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Photo: Mandel Ngan/AFP/Getty Images

President Trump told reporters outside the White House on Monday that U.S. peace talks with the Taliban are "dead" after the group claimed responsibility for a bombing in Kabul, Afghanistan, last week that killed an American service member.

The big picture: Trump called off a secret meeting at Camp David this weekend as a result of the bombing, dealing a blow to the "in principle" agreement between the two sides that would have seen 5,400 U.S. troops leave Afghanistan. The Taliban responded on Sunday by claiming that Trump's decision to abruptly end peace talks will cost American lives. Afghans are now bracing for a fresh round of Taliban violence, AP reported Monday.

  • The decision to invite the leaders of the militant group drew backlash from both Democrats and Republicans, many of whom drew attention to the fact that the meeting would take place days before the anniversary of 9/11.
  • Secretary of State Mike Pompeo defended the idea on ABC News' "This Week," arguing: "If you're going to negotiate peace, you often have to deal with some pretty bad actors."
  • Pompeo added on CNN's "State of the Union" that the U.S. is still interested in a peace deal, but the Taliban must agree to preconditions such as "certain reductions in violence" and breaking with al-Qaeda.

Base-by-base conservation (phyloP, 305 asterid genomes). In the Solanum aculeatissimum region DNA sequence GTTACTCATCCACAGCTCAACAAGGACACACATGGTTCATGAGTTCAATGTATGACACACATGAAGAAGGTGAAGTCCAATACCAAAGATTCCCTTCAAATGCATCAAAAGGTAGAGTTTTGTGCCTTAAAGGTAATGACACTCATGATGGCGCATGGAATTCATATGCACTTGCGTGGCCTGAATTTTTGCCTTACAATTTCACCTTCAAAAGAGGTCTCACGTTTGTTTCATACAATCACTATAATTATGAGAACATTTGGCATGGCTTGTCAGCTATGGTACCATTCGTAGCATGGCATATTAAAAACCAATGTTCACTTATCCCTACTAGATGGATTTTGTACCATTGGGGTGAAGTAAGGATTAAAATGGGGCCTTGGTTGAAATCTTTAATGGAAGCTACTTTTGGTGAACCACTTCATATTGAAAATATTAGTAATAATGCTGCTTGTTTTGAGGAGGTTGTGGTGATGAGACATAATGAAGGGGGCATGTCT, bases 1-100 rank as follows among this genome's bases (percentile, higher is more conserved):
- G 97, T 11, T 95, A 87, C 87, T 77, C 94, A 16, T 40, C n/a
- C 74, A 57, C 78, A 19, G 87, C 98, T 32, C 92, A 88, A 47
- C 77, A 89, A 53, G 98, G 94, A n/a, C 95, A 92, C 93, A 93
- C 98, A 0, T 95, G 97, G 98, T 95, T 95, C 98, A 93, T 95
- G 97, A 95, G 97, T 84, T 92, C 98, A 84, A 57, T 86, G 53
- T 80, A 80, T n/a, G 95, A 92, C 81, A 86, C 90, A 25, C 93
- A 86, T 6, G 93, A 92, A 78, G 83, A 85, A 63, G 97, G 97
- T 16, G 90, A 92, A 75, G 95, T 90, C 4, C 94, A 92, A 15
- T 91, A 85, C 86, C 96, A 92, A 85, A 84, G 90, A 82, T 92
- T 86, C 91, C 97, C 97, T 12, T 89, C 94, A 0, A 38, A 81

Go deeper

Setting the Biden-era cybersecurity agenda

Illustration: Annelise Capossela/Axios

The Biden administration will face a wide array of cybersecurity challenges but can take meaningful action in at least five key areas, concludes a new report by the Aspen Cybersecurity Group.

Why it matters: Cybersecurity policy is a rare refuge from Washington's hyperpartisan dysfunction, as shown by the recent work of the bipartisan Cyberspace Solarium Commission. President-elect Joe Biden should have a real opportunity to make progress on shoring up the nation's cybersecurity and cyber capabilities without bumping up against a likely Republican-controlled Senate.

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Making sense of the $28 billion Salesforce-Slack deal

Illustration: Aïda Amer/Axios

As with most big deals in tech, the key question to ask about Salesforce's $28 billion purchase of Slack isn't whether the price is too high or low, but whether the combination makes sense.

Between the lines: Big Tech companies have plenty of their own cash and can easily borrow more, but only a finite amount of time to innovate before rivals capture their turf.

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3 hours ago - Energy & Environment

The chasm between CO2 goals and energy production

Reproduced from The Production Gap Report: 2020 Special Report; Chart: Axios Visuals

Projected and planned levels of global oil, natural gas and coal production are way out of step with the kind of emissions cuts needed to hold global warming significantly in check, a new analysis shows.

Why it matters: The "production gap" report from the UN's environment agency and other researchers provides another lens onto how the world is nowhere near on track to meet the Paris climate deal's goals.